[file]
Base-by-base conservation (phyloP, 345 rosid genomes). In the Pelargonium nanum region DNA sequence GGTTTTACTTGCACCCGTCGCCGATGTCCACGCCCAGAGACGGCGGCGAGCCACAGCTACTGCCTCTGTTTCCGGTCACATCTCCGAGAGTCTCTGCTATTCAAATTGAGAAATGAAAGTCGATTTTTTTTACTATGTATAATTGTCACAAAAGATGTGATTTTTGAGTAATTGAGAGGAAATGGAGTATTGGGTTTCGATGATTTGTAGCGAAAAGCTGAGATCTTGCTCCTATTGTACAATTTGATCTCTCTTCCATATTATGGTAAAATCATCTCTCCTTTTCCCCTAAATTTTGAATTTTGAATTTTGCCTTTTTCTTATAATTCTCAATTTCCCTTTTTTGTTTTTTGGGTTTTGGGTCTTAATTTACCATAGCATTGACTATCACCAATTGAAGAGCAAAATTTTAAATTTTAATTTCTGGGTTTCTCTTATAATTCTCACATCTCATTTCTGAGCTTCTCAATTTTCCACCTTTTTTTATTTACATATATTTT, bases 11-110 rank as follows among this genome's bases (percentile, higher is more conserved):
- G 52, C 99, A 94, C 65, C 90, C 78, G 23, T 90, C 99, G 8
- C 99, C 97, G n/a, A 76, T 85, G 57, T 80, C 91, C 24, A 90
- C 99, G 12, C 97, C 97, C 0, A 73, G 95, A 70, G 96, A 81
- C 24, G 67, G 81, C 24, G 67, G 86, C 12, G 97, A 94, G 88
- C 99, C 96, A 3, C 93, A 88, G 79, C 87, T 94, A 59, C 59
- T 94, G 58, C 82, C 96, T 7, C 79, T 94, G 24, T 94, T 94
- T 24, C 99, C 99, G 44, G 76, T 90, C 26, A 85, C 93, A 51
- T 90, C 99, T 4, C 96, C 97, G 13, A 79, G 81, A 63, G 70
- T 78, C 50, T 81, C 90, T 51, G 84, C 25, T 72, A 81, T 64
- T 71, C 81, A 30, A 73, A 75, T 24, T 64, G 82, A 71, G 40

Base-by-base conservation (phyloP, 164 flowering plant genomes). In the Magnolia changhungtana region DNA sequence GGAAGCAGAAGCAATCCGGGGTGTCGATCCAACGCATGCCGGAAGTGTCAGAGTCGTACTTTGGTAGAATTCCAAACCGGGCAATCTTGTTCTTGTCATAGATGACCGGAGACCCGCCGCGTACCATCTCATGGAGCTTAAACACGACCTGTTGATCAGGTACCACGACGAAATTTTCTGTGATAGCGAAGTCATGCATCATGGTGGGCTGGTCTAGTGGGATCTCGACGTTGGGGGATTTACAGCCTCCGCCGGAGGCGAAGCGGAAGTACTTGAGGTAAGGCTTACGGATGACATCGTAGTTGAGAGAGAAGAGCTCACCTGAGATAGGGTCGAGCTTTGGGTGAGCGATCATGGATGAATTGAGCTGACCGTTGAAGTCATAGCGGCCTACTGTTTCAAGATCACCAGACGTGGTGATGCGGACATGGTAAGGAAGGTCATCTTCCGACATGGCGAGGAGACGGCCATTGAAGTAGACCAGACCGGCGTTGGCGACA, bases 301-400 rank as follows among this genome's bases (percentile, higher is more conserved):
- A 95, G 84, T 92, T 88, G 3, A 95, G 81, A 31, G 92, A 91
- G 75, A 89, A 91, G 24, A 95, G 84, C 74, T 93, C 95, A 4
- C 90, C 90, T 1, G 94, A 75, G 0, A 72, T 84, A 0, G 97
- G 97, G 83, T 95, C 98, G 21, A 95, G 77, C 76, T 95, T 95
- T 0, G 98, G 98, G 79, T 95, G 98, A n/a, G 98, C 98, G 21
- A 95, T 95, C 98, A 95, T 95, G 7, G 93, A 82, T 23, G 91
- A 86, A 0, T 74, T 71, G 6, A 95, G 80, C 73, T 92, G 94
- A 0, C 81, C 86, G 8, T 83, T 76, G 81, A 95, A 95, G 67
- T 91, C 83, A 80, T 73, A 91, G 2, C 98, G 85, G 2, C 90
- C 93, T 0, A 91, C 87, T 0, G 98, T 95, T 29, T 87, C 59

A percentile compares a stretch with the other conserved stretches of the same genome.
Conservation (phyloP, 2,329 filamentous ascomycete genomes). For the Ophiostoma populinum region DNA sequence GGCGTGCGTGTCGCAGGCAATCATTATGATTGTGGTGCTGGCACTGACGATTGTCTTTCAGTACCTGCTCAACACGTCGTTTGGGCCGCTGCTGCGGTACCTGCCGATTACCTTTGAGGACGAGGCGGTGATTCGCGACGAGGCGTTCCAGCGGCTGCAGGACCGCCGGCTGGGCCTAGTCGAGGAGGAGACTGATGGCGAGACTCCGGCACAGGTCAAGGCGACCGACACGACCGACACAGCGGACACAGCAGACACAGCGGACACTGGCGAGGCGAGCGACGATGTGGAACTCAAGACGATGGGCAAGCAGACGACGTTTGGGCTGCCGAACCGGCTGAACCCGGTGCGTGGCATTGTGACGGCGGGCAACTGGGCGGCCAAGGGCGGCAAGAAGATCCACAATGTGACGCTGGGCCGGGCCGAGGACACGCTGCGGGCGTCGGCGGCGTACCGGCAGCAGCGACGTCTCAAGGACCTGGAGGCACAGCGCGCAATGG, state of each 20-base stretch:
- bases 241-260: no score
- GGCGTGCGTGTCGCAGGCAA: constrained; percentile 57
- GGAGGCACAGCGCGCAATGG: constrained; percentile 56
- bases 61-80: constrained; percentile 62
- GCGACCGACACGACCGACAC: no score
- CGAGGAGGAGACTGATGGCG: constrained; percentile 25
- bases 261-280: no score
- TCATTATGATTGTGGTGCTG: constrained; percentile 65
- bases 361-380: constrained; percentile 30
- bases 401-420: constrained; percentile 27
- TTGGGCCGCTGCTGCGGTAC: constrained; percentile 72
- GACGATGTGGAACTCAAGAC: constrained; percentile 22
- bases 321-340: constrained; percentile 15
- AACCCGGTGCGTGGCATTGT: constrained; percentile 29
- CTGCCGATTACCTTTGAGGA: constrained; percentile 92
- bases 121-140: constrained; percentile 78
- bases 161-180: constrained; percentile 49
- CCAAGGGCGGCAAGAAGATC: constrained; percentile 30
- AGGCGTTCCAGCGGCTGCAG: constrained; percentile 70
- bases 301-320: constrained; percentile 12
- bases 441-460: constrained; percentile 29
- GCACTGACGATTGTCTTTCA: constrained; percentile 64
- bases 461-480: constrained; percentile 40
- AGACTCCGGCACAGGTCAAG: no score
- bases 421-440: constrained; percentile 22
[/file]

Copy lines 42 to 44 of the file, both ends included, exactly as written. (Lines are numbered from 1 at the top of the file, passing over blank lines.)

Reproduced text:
- CCAAGGGCGGCAAGAAGATC: constrained; percentile 30
- AGGCGTTCCAGCGGCTGCAG: constrained; percentile 70
- bases 301-320: constrained; percentile 12